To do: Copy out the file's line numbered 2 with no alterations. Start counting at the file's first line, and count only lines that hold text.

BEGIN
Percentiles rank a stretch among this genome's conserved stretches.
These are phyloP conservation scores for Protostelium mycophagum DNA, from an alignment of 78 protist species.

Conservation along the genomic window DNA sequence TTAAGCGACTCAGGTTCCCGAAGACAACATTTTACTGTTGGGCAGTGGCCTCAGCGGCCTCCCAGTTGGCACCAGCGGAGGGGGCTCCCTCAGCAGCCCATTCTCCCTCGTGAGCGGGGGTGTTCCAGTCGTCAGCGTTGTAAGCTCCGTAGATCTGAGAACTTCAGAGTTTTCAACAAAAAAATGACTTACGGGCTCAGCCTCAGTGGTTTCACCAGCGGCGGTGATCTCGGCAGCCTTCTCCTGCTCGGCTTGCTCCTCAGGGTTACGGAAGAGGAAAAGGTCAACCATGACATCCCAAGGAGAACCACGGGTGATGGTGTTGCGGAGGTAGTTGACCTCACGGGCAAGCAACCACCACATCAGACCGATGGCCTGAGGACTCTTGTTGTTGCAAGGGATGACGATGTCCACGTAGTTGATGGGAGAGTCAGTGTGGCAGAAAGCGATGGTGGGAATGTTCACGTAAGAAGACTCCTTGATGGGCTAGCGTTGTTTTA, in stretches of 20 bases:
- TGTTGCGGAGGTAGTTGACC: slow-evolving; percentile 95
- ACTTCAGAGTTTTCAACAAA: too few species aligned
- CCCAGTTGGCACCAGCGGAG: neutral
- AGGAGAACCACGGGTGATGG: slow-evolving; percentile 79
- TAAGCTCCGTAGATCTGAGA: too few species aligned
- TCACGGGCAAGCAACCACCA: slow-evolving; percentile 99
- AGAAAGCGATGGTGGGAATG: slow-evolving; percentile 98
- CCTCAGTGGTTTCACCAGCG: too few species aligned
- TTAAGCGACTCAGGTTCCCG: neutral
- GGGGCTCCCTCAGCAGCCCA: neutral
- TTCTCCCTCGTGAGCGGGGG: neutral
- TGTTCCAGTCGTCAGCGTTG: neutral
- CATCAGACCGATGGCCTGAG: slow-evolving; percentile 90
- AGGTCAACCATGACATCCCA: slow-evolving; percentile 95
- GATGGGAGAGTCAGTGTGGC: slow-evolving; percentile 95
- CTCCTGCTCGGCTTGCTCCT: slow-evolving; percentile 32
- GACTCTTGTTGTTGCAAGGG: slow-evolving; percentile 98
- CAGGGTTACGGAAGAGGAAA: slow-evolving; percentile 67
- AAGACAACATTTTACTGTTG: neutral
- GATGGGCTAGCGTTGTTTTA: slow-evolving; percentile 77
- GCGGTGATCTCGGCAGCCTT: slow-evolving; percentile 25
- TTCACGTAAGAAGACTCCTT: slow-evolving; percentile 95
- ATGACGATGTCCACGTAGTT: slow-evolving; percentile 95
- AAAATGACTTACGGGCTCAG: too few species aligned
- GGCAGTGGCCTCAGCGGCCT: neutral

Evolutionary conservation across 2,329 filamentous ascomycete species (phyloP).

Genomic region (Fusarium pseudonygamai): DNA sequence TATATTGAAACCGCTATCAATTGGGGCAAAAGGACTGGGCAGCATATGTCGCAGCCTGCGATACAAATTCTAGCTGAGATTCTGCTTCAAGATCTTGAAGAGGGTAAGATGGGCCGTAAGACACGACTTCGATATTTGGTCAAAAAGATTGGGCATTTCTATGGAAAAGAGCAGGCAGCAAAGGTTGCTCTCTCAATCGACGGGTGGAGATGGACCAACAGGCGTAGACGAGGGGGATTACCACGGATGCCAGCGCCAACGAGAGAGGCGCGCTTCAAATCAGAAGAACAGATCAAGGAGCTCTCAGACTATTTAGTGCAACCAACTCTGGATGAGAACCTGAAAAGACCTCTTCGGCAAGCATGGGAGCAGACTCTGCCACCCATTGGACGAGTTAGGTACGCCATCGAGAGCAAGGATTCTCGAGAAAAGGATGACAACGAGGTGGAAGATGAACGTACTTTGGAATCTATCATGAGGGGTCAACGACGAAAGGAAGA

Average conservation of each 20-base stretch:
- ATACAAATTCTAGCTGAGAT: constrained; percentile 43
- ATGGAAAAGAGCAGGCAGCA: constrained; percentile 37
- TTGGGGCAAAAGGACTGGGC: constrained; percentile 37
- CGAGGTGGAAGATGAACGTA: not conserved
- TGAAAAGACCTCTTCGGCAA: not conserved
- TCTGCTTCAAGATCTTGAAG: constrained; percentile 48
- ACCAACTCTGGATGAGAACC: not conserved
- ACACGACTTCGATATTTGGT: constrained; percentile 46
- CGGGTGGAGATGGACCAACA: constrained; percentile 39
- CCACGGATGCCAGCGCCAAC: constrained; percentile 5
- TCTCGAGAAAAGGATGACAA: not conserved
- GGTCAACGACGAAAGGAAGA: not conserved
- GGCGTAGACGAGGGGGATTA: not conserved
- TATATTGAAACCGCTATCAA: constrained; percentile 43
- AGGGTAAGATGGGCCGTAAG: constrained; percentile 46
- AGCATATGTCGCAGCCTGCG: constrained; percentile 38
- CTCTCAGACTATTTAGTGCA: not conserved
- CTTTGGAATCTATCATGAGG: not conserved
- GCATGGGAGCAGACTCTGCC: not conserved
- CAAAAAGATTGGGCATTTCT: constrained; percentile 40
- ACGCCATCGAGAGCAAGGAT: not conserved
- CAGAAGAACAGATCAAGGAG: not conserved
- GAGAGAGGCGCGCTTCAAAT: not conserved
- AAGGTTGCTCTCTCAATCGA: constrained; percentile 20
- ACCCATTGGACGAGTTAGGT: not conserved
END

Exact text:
These are phyloP conservation scores for Protostelium mycophagum DNA, from an alignment of 78 protist species.